Ensemble acting meets Internet Culture in “The Guild”

Typically, the stereotypes associated with online gamers are anything but flattering – attributes involving living in a basement, practicing bad hygiene and being devoid of any real social skills tend to come to mind.

These are the very stereotypes that Josh Whedon alum actress and avid World of Warcraft gamer Felicia Day set out to dispel with “The Guild,” her award winning youtube series about the online and offline lives of “The Knights of Good,” a group of people who play together in a massively multiplayer online role-playing game (typically referred to as an MMORPG, or an MMO for short). Day stars as “Codex” – real name Cyd Sherman – a shy, awkward member of the much aligned population of girl gamers, who finds herself on the receiving end of unwanted romantic advances from “Zaboo” (Sandeep Parikh), another member of her guild who has repeatedly mistaken her online friendliness as romantic flirtation, and decides to bring their “relationship” to the “physical realm” – with hilariously disastrous results.

Other guild members include guild leader Vork (Jeff Lewis), an obsessive compulsive cheapskate who still receives – and cashes – his dead grandfather’s social security checks, ditzy spell caster Clara (Robin Thorsen), a stay at home mother who often neglects the care of her three young children in favor of the game, high school kid Bladezz (Vincent Caso), a trouble maker who frequently hits on the female members of the guild and was once banned from the game for trolling (think flashing, scrolling macros) and Tinkerballa (Amy Okunda), the foul mouthed hunter who keeps her personal life as separated from the game as possible, and has a need to be constantly stimulated by video games, often defaulting to her Nintendo DS while not playing online. When Bladezz game world antics land the guild in hot water and a previously MIA love struck Zaboo shows up unannounced on her doorstep, Codex suggests the members meet in real life to figure things out – and later comes to realize why the online and offline worlds usually operate on completely different playing fields.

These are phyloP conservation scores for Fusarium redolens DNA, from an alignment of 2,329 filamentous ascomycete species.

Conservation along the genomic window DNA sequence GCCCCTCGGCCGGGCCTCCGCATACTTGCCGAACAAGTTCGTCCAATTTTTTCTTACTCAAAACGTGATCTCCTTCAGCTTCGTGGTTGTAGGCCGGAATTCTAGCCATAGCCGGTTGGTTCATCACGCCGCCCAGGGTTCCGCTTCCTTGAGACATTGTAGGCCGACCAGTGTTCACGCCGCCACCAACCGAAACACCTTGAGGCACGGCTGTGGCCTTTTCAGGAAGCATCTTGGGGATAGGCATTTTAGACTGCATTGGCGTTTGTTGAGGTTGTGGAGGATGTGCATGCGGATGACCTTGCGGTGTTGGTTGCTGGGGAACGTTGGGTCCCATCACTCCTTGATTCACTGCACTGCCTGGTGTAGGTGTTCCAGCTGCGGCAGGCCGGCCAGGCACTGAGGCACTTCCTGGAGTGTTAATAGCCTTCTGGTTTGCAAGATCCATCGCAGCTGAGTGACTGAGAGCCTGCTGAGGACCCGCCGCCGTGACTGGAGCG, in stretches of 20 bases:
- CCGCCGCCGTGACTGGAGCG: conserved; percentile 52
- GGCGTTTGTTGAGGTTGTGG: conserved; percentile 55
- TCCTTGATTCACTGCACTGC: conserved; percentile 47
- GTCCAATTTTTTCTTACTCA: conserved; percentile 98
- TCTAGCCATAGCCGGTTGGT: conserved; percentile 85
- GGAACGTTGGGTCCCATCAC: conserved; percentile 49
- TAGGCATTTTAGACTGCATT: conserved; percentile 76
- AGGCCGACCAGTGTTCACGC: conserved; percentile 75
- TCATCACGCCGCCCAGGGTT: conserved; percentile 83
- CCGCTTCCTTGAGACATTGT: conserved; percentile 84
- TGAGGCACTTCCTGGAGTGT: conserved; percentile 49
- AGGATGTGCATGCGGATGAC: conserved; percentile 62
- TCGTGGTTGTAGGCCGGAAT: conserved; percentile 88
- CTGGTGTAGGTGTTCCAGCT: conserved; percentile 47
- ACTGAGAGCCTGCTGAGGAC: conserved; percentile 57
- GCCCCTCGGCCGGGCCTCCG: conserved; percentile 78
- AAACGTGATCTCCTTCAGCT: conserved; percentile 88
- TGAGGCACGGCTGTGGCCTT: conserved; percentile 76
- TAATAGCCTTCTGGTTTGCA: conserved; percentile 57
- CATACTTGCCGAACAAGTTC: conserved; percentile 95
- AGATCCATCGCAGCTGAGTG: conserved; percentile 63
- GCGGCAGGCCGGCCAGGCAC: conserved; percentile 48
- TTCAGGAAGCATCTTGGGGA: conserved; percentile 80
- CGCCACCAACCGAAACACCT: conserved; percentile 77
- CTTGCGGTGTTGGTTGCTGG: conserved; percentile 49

The success of web series such as “The Miley and Mandy Show” and “Lonelygirl15,” has gotten anyone with a webcam and enough free time on their hands thinking that web show stardom is as simple as clicking “upload.” Day originally wrote the show as a sitcom but later decided to debut it online, assuming that the premise wouldn’t appear to television networks. The low budget camera work and the understated appearance in first season would make it seem easy to dismiss to the casual browser. However, the interactions between the seemingly oddly assembled ensemble, often bitingly sarcastic and peppered with pop culture references, are what sets “The Guild” apart.

Each episode lasts an average of 3 to 6 minutes, and begins with Codex making an entry into her video diary, usually about the events about to take place. Similar in tone to cult favorites such as “Arrested Development” and “The Office,” the show is fueled by dry comedic antics. And while its intended audiences is definitely the seasoned online gamer, it remains relatable to anyone with a working knowledge of online nerd culture, acronyms and stereotypes.

A true diamond in the rough, the show has taken home several awards, such as the Yahoo! Video award, the YouTube Video award along with the South By Southwest Greenlight award for Best Original Production, and was hailed as one of “The Net’s Best Serial Shows” in the February 2009 issue of Rolling Stone. The third season debuted exclusively on MSN Video, Xbox Live and Zune starting on August 25, and so far has retained the quirky spark that kept fans clamoring for the F5 button. That comes as no surprise, however. If the teaser music video “(Do You Wanna) Date My Avatar” Is any indication, “The Guild” has more than enough life points to go the distance.


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